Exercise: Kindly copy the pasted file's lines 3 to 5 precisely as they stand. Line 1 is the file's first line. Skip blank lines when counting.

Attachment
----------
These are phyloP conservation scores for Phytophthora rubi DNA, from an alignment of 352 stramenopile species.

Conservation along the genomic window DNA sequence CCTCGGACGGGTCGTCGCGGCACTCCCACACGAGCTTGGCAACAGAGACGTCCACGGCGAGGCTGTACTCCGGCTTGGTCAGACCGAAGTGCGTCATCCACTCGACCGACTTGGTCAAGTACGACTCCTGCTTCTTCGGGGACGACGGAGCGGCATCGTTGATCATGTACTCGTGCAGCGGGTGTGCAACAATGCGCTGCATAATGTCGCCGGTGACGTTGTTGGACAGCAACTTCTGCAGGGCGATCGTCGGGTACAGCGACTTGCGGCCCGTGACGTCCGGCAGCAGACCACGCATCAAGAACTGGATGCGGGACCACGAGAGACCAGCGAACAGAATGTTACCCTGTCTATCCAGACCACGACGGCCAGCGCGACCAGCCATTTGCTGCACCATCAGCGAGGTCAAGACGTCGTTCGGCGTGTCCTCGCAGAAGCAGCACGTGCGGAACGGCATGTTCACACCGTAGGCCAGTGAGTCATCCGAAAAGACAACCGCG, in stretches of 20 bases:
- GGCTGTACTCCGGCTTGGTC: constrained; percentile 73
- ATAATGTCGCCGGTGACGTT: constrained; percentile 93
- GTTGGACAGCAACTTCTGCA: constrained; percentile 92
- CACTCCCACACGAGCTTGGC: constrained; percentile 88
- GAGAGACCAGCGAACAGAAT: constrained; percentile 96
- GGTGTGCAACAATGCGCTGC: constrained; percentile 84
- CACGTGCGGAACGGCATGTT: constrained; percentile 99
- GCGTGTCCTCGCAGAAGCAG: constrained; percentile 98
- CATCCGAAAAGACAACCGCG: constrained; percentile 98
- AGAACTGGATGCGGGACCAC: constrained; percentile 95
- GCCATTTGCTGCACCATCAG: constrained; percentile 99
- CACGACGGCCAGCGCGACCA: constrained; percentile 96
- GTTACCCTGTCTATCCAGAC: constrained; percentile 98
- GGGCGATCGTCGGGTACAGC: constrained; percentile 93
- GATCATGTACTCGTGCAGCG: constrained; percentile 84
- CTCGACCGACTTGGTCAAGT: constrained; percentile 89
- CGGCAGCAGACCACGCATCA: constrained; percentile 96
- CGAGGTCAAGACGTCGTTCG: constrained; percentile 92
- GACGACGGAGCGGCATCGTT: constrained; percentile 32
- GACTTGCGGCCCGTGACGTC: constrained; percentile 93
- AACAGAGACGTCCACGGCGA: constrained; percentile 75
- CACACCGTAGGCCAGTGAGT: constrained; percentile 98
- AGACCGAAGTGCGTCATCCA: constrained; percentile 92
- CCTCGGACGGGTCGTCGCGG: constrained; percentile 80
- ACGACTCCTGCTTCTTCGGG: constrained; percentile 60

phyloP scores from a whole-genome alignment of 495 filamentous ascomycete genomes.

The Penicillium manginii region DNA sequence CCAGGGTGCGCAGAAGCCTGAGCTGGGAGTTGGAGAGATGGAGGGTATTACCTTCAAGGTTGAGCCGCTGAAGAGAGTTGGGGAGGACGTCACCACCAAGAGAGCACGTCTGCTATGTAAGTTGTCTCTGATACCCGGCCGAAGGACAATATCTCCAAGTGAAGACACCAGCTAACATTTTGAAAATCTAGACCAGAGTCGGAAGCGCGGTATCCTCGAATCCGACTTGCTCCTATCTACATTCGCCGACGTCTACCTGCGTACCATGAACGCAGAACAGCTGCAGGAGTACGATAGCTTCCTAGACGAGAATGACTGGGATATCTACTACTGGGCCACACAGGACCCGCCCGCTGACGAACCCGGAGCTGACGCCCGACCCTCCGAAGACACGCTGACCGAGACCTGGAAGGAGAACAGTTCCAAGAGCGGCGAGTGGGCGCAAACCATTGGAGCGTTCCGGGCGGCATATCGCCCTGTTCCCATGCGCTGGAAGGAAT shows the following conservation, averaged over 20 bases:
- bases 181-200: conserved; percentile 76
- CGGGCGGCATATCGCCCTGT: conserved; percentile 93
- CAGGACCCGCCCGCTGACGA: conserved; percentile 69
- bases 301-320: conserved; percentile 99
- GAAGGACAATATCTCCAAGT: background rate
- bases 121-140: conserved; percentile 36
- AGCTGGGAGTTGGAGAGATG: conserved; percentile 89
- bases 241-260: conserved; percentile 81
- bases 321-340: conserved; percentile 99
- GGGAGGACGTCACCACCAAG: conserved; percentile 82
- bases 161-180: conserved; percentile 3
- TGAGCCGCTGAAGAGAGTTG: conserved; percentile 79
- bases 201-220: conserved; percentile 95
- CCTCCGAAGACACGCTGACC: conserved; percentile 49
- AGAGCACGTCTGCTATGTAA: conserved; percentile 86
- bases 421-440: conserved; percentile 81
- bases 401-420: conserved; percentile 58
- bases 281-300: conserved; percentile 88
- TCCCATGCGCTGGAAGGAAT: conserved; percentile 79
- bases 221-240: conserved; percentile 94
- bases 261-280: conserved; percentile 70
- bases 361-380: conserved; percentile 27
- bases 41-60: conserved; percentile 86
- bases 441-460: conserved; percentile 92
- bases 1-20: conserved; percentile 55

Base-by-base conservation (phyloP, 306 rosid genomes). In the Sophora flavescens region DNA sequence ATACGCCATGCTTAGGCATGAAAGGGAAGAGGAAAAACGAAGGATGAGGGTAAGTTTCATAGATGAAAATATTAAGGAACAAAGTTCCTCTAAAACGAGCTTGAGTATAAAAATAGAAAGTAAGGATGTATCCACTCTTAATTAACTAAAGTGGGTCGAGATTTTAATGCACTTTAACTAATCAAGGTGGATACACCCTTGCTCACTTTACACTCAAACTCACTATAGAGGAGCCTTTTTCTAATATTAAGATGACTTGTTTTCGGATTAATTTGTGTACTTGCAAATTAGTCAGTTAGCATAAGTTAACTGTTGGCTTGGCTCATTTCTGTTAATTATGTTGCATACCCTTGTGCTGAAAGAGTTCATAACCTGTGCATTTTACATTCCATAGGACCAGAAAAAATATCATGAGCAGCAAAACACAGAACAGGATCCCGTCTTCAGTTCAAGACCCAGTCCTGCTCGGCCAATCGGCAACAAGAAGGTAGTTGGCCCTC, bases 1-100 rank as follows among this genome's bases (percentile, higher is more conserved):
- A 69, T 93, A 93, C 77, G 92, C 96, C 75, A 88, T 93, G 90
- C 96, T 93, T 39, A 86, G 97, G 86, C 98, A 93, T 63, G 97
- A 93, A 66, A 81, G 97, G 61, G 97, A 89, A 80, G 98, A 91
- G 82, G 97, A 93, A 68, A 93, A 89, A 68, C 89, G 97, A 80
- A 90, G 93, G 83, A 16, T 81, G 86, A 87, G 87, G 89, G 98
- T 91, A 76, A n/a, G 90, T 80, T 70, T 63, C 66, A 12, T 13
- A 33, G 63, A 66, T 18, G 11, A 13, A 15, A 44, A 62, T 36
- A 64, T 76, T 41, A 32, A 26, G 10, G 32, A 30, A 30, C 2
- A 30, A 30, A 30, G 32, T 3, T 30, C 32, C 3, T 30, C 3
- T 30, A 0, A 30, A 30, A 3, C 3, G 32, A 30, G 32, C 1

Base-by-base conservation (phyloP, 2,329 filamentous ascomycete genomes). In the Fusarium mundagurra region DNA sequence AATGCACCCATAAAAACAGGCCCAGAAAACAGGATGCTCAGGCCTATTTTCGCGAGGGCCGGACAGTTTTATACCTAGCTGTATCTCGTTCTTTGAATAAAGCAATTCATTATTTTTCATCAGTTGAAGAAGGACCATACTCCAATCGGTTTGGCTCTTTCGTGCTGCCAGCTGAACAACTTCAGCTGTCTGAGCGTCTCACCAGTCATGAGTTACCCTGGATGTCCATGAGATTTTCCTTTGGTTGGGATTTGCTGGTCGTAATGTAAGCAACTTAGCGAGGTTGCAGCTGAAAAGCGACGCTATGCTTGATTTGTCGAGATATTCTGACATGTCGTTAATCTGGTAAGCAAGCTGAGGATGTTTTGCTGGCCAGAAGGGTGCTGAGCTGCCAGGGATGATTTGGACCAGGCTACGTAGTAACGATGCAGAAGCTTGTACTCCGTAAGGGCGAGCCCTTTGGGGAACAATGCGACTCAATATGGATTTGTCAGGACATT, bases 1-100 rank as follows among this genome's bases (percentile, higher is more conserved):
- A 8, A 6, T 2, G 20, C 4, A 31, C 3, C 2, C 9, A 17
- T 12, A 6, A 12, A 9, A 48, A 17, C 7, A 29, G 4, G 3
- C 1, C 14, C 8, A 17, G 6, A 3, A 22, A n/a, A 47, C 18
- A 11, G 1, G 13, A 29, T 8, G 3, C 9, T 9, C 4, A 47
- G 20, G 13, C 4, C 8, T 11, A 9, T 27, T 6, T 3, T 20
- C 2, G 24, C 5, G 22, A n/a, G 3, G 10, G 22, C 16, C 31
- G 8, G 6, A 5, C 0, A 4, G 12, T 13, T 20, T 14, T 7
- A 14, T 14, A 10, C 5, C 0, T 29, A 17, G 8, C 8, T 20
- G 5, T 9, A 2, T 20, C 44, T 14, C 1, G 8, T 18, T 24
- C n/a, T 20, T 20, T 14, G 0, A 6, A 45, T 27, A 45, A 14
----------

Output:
- GGCTGTACTCCGGCTTGGTC: constrained; percentile 73
- ATAATGTCGCCGGTGACGTT: constrained; percentile 93
- GTTGGACAGCAACTTCTGCA: constrained; percentile 92